Your governance structure determines who makes decisions, how these decisions are made, and how you and your board will act as stewards of your philanthropy’s assets. This structure also determines how those who do not serve on the board—family members, outside experts, nonprofit practitioners and the constituencies you serve—can play an important role in the life of the foundation. Clear policies regarding qualifications for board membership, board member job descriptions and nomination and removal procedures should govern family expectations and ensure that the board has access to the talent and resources it needs to succeed.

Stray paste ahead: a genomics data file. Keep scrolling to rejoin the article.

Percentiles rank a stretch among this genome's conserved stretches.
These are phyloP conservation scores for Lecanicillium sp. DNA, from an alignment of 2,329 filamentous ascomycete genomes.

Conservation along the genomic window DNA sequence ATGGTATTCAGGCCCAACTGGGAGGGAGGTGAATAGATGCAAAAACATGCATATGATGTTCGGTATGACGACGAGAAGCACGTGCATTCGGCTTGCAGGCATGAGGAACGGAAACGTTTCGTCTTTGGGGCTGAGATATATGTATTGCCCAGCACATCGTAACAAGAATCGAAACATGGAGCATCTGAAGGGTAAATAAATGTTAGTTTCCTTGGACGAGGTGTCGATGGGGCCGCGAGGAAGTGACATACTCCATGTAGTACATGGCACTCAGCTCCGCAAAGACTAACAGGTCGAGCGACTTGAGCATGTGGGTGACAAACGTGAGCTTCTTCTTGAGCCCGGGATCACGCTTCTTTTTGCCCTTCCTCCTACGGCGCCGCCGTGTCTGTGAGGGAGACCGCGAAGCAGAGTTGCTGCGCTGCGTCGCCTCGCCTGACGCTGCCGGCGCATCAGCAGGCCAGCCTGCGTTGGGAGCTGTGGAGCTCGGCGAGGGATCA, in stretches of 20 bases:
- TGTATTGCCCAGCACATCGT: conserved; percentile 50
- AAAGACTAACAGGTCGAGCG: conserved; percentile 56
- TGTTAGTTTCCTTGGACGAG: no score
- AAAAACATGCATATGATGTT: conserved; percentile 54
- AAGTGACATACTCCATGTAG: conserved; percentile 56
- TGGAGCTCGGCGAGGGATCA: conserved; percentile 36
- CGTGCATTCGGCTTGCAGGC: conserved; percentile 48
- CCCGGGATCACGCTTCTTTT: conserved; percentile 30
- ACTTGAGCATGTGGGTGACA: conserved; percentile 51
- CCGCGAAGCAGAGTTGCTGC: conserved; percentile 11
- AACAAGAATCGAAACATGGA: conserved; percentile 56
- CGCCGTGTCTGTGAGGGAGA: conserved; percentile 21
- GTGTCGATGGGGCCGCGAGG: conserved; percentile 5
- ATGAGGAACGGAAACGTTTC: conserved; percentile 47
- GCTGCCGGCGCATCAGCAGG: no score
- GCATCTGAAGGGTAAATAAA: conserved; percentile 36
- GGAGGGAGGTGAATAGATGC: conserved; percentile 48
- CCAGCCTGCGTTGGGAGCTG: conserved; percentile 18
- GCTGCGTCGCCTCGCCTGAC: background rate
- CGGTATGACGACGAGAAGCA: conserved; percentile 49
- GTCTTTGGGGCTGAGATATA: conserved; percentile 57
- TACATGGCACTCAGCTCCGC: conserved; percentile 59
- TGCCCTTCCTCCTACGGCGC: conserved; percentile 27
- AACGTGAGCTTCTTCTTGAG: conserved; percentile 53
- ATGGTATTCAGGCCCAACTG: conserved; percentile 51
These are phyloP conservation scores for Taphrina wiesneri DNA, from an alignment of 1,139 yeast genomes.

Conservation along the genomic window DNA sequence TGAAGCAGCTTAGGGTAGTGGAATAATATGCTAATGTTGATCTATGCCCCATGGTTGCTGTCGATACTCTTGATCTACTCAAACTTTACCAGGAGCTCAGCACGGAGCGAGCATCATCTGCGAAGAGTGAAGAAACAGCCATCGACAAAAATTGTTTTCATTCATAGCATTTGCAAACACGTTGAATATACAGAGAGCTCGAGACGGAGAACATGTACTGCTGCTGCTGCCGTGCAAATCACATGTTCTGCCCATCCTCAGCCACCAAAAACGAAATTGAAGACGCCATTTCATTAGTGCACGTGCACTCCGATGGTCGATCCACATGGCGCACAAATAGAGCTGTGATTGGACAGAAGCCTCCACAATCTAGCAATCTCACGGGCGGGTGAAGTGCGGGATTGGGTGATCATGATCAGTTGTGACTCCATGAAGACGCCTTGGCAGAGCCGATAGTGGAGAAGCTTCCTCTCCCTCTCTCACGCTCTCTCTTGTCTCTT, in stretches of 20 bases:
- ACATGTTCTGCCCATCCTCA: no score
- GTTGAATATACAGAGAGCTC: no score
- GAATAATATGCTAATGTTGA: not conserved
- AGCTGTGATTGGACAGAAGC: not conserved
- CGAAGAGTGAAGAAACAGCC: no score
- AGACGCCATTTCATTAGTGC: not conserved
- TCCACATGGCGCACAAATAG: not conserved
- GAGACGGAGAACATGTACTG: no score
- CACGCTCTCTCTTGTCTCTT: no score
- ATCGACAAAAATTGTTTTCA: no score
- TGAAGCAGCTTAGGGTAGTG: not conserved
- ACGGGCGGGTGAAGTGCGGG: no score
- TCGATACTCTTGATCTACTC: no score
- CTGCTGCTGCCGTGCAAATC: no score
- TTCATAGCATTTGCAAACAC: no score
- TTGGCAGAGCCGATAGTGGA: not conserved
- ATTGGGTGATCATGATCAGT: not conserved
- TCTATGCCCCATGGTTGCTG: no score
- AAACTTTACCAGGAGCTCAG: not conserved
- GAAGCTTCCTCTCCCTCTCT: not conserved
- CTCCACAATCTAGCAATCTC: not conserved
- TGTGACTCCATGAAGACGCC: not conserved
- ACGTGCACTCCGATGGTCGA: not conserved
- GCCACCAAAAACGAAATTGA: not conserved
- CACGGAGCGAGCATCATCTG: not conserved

That’s why it’s so important not to under-invest in governance—the National Center’s Generations of Giving research project found that many philanthropic families make this mistake. Whether due to an intense focus on grantmaking or a desire to keep perceived “overhead” costs low, families often neglect governance issues to the detriment of their effectiveness. Whether choosing board members or training future trustees, be sure to spend sufficient time thinking about your options for effective governance structures. NCFP Senior Fellow Alice Buhl recommends creating a governance committee to monitor the structure, leadership and practice of your foundation that is similar to the one used to monitor investments.